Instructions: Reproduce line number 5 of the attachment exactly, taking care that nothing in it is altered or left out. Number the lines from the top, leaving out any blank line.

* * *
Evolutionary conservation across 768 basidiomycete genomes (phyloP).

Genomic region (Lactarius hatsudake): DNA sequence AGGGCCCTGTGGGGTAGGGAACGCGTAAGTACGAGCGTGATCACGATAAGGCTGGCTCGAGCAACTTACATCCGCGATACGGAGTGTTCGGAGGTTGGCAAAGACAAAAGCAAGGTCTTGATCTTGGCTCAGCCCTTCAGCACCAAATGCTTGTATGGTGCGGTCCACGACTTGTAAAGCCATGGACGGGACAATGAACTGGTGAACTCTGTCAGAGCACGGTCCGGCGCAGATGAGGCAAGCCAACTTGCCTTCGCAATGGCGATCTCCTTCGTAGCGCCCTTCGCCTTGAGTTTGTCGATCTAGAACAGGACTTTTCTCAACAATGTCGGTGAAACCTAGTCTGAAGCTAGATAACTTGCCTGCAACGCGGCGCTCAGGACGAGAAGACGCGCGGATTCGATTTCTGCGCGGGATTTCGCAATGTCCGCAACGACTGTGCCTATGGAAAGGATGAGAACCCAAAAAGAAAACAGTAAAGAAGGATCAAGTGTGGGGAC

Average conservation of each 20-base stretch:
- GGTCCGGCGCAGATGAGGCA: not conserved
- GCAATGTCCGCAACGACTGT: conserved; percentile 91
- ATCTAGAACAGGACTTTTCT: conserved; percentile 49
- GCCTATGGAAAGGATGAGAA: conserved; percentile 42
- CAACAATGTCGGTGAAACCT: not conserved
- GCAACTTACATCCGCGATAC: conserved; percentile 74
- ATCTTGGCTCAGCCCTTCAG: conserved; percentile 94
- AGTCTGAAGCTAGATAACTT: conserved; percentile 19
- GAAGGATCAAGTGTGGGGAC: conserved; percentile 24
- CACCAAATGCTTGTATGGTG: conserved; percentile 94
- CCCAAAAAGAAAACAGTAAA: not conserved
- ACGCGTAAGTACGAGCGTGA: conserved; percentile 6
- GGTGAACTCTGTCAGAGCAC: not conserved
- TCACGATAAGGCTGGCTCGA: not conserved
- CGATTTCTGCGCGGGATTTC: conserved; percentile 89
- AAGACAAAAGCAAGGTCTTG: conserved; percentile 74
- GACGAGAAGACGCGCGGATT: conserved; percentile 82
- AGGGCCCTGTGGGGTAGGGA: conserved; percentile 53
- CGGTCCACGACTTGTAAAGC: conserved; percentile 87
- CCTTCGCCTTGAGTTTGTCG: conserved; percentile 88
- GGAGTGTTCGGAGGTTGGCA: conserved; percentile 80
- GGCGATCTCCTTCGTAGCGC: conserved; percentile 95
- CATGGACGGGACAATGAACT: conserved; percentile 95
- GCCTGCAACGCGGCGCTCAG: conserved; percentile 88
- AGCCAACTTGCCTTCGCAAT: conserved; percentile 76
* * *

- GCAATGTCCGCAACGACTGT: conserved; percentile 91